DOJ knocks Missouri's 'clear and substantial threat' to public safety
State of Missouri picture of Gov. Mike Parson.

On Thursday, the St. Louis Post-Dispatch reported that the U.S. Department of Justice is warning a new Missouri law designed to protect gun rights is a "clear and substantial threat" to public safety, by effectively eliminating cooperation from state officials on federal cases involving guns.

Missouri's law does not nullify federal gun laws within the state — but it does prohibit state officials from helping federal officials to enforce them, similar to the model adopted with "sanctuary cities" that seek to protect immigrants. And that is already having dangerous consequences, according to the report.

"A blistering court brief filed Tuesday by the U.S. Department of Justice outlines multiple examples," said the report. "The brief said that after an Independence police officer was killed in a shootout in September, state law enforcement initially refused routine federal assistance in tracing the murder weapon, The Kansas City Star reported."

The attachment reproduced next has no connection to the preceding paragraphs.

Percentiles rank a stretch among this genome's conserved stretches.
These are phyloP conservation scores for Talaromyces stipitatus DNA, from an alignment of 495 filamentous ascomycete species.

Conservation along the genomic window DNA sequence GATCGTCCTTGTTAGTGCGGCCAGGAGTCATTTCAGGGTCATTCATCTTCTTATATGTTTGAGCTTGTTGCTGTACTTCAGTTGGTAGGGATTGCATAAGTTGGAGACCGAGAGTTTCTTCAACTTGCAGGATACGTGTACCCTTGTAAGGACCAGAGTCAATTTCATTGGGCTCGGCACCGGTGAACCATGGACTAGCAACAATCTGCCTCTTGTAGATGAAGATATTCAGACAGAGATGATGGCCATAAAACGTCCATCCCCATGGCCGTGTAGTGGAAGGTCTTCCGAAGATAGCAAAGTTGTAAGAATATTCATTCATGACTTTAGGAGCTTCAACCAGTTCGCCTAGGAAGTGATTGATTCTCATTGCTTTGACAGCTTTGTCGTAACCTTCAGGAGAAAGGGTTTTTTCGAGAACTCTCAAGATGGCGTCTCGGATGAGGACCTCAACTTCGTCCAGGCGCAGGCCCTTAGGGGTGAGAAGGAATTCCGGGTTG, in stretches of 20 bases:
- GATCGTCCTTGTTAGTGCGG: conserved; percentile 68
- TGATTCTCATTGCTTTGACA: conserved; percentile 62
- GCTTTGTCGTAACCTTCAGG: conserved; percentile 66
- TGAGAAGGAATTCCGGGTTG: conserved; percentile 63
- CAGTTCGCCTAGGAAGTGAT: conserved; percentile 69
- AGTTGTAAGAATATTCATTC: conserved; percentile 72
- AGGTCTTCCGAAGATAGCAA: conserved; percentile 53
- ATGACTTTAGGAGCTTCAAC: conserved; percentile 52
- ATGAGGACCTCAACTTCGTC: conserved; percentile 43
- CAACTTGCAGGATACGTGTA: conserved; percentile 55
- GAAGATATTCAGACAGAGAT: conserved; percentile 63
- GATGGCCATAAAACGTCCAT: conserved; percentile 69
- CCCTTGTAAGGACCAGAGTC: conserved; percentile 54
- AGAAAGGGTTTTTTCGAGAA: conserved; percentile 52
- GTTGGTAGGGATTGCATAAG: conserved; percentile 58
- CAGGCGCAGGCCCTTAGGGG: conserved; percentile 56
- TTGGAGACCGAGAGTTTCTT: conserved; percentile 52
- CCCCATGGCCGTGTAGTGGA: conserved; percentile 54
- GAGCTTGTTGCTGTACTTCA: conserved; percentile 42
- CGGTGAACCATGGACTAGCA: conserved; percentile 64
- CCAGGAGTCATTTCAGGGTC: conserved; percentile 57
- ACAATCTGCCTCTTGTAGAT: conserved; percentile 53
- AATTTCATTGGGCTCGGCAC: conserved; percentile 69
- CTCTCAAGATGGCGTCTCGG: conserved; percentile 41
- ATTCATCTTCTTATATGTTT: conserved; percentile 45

"The Justice Department says the Missouri state crime lab, operated by the Highway Patrol, also is refusing to process evidence that would help federal firearms prosecutions," said the report. "The Missouri Information and Analysis Center, also under the Highway Patrol, no longer cooperates with federal agencies investigating federal firearms offenses. And the Highway Patrol, along with many other agencies, have suspended joint efforts to enforce federal firearms laws."

A number of cities and counties around the country have similarly declared themselves to be "Second Amendment sanctuaries." Missouri's statewide law, however, is one of the most extreme and consequential to be enacted so far.

The law is currently being challenged in a state court lawsuit filed by St. Louis city, St. Louis County, and Jackson County.